Legislators Say Environmental Initiative Will Improve Air Quality for New Jerseyans Without Raising Taxes
TRENTON – Senator Bob Smith and Assemblyman John F. McKeon participated in a news conference today in the Statehouse Annex to educate voters on Ballot Question 2, an initiative appearing on the ballot this November which, if approved, would divert millions of dollars over ten years to air pollution control efforts in New Jersey.
“Currently, New Jerseyans are suffering from some of the worst air quality in the nation, and a major source for a lot of the air pollution plaguing our skies is from diesel engines,” said Senator Smith, D-Middlesex and Somerset, the Chairman of the Senate Environment Committee. “Ballot Question 2 gives voters the opportunity to clean up our air, and put our money where our mouths and lungs are, in terms of funding programs which will cut down on the amount of dangerous soot in our skies. The best part is that we can do this without raising taxes that are already burdening our State’s homeowners and businesses.”
“The key thing we want voters to understand is that a vote for Ballot Question 2 is not a vote for greater state spending which will hit them in the wallets and checkbooks,” said Assemblyman McKeon, D-Essex, the Chair of the Assembly Environment and Solid Waste Committee. “Right now, through the State’s Corporate Business Tax, we are collecting enough revenue to realize our environmental goals, and are actually running with a surplus in some of the funds associated with cleaning up hazardous sites. If approved, Ballot Question 2 would re-prioritize our State’s environmental plan, and would give us the resources to ensure clean air, clean land, and clean water for future generations of New Jerseyans.”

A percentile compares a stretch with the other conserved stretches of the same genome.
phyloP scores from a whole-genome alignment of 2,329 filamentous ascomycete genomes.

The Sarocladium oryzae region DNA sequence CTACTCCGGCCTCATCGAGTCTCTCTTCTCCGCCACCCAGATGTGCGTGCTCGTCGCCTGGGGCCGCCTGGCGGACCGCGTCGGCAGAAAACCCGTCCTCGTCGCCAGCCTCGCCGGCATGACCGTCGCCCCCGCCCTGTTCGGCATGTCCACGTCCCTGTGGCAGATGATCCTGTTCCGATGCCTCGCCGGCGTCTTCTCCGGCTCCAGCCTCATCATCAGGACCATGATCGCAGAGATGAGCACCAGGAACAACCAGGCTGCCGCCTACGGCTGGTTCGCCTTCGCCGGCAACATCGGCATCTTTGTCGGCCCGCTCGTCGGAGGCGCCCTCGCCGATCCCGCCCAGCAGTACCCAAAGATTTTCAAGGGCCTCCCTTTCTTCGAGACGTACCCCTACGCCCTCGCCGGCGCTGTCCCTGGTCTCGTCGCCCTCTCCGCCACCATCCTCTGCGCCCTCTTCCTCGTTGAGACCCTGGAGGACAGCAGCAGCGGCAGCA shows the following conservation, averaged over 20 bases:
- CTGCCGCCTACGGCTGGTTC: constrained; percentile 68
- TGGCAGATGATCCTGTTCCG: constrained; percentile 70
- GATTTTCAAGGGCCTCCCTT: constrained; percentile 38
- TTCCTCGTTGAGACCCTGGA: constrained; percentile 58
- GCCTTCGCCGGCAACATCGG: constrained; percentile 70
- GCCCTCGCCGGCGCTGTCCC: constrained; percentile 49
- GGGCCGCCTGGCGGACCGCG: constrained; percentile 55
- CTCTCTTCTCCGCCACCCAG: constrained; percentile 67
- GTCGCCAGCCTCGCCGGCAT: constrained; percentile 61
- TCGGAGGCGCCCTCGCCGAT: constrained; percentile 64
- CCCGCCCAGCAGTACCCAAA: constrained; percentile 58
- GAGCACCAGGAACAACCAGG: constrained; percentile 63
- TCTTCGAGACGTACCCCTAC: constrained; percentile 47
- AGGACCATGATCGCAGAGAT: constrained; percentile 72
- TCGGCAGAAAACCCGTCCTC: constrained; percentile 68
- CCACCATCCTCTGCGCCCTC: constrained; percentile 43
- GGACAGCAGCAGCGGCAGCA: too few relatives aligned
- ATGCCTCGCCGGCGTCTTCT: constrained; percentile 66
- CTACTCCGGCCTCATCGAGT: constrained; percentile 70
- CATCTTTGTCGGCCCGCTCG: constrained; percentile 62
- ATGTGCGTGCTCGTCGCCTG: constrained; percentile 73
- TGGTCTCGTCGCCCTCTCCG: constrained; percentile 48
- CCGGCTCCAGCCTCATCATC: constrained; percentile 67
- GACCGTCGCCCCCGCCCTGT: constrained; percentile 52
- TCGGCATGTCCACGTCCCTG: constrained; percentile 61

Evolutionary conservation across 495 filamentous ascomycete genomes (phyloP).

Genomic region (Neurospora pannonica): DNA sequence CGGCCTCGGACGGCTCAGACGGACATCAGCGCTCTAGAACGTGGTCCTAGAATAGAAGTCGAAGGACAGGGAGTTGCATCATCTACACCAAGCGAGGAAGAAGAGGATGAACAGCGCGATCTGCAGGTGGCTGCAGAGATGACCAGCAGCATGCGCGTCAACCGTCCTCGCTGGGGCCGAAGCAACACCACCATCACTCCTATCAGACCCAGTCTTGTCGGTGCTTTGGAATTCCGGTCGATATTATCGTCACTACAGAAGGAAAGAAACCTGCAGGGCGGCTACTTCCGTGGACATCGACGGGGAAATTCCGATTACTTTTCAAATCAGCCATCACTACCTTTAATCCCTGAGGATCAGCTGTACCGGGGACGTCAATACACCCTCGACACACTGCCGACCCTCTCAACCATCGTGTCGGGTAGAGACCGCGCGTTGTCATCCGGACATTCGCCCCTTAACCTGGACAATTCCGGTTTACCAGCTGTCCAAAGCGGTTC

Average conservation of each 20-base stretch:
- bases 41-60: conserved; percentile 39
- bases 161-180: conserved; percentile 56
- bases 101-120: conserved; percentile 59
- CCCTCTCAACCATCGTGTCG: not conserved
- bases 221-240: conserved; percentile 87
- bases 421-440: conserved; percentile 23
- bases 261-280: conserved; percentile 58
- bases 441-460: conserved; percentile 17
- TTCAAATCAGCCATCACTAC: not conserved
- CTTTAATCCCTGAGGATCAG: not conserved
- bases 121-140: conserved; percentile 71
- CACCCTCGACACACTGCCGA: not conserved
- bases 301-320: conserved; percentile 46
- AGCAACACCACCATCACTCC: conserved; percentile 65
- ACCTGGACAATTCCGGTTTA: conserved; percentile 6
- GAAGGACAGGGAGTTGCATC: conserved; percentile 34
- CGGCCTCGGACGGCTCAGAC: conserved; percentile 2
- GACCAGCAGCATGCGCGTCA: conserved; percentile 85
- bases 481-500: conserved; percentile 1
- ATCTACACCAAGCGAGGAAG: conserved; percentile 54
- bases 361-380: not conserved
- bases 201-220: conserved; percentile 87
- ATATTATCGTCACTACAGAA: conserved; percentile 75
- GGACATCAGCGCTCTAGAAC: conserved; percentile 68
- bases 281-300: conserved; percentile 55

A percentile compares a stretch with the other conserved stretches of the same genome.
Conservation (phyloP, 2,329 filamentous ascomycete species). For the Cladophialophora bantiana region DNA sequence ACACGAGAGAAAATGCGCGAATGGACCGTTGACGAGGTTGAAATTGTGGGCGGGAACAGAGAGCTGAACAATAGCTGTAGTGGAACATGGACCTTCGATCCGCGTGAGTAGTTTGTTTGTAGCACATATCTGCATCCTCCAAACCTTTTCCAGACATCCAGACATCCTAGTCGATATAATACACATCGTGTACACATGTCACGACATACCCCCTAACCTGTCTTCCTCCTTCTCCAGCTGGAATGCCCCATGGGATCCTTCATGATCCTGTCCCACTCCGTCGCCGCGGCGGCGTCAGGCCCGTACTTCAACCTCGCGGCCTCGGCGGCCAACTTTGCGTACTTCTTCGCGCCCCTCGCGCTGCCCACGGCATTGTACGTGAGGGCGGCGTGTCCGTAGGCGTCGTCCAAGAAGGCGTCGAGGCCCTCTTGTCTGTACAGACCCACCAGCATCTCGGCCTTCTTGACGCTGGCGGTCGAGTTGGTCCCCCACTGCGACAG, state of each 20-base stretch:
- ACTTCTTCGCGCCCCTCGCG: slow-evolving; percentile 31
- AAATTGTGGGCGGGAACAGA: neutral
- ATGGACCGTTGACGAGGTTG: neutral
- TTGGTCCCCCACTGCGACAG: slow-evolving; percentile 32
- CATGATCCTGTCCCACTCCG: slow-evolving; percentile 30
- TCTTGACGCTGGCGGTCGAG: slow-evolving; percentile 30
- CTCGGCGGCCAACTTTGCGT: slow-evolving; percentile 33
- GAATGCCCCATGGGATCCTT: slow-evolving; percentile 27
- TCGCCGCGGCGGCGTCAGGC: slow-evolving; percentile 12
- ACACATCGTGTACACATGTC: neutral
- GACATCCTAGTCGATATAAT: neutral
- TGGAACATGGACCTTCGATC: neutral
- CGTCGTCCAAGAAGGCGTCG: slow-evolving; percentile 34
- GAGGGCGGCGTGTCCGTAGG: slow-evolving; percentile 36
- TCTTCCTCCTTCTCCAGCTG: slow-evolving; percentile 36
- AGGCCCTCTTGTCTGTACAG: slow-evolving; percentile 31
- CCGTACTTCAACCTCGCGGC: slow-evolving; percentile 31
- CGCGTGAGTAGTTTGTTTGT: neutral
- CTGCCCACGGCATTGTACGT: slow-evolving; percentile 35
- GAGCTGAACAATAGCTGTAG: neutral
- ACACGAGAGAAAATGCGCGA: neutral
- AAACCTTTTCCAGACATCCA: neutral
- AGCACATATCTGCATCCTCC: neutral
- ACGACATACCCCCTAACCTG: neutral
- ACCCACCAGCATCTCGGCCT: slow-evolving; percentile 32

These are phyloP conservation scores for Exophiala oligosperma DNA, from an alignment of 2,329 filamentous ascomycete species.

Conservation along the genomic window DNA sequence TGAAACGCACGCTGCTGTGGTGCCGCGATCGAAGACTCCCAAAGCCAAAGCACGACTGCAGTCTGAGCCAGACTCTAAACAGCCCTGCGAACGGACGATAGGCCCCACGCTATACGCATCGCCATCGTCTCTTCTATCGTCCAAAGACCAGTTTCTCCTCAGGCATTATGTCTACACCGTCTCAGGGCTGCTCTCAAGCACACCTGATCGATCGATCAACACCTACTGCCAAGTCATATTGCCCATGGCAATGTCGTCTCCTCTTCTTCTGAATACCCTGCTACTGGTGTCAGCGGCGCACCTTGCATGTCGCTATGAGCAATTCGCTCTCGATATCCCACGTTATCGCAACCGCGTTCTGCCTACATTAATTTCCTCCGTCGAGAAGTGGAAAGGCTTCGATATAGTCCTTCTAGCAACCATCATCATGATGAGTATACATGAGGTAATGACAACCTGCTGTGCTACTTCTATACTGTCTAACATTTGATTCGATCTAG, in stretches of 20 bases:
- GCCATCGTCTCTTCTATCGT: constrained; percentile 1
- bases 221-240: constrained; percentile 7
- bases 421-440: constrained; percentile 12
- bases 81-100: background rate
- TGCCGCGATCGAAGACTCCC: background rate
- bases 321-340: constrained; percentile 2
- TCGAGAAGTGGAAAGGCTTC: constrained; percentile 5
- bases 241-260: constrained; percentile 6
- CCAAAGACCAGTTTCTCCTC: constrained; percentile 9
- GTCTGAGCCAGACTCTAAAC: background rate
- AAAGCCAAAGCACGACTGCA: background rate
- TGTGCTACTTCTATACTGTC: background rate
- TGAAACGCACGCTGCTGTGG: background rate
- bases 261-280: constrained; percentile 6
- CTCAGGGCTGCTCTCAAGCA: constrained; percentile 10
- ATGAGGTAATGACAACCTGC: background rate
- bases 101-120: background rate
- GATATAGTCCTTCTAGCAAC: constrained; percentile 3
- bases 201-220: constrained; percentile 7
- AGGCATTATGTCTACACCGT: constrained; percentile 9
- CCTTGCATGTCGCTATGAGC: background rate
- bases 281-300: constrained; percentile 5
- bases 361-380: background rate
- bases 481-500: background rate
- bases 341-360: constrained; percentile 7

The ballot question, the result of legislation sponsored by Senator Smith and Assemblyman McKeon which passed both legislative houses in June, asks voters to approve a constitutional amendment to reallocate the portion of the Corporate Business Tax dedicated to the State’s environmental needs. Specifically, 17 percent of the 4 percent environmental allocation would be designated for the Diesel Risk Mitigation Fund, a program to retrofit diesel fleets in New Jersey with cleaner burning technology over the next ten years. Estimates put the total allocation at $17 million each year, or $170 million over the course of the 10-year lifespan of the Diesel Risk Mitigation Fund.
“These funds will put New Jersey at the forefront of cleaning up our air and reducing the risk of diesel particulate pollution in the State,” said Senator Smith. “Statistics show that each year, New Jersey faces up to 800 deaths because of the health effects of diesel pollution, and there is a proven greater incidence of cancer and heart disease along high-traffic diesel truck corridors and in our State’s urban centers, where there is a higher concentration of diesel pollution. We are literally being choked out of our homes, and unless we take the steps to reverse the damage, it’s only going to get worse.”
Assemblyman McKeon noted that many different interest groups have come out in favor of the proposed diesel retrofit program, including a coalition or urban mayors, a federation of environmental groups like NJPIRG, the Sierra Club and the New Jersey Environmental Federation, and business-interest groups, like the New Jersey Business and Industry Association (NJBIA), which has been against many environmental reform efforts in the past.
“Not to espouse the usual green philosophy, but when you bring a group like the NJBIA in as equal partners, you know you have a very special environmental issue on your hands,” said Assemblyman McKeon. “The fact of the matter is that air quality is something that affects everyone, and we’ve found a cost-neutral way of doing something about it without further punishing our residents and corporate residents with increased taxes. This truly is a win-win scenario for the State of New Jersey.”
The legislators added that Election Day is November 8, and urged voters, regardless of partisan affiliation, to cast a vote for clean air for the future of the Garden State.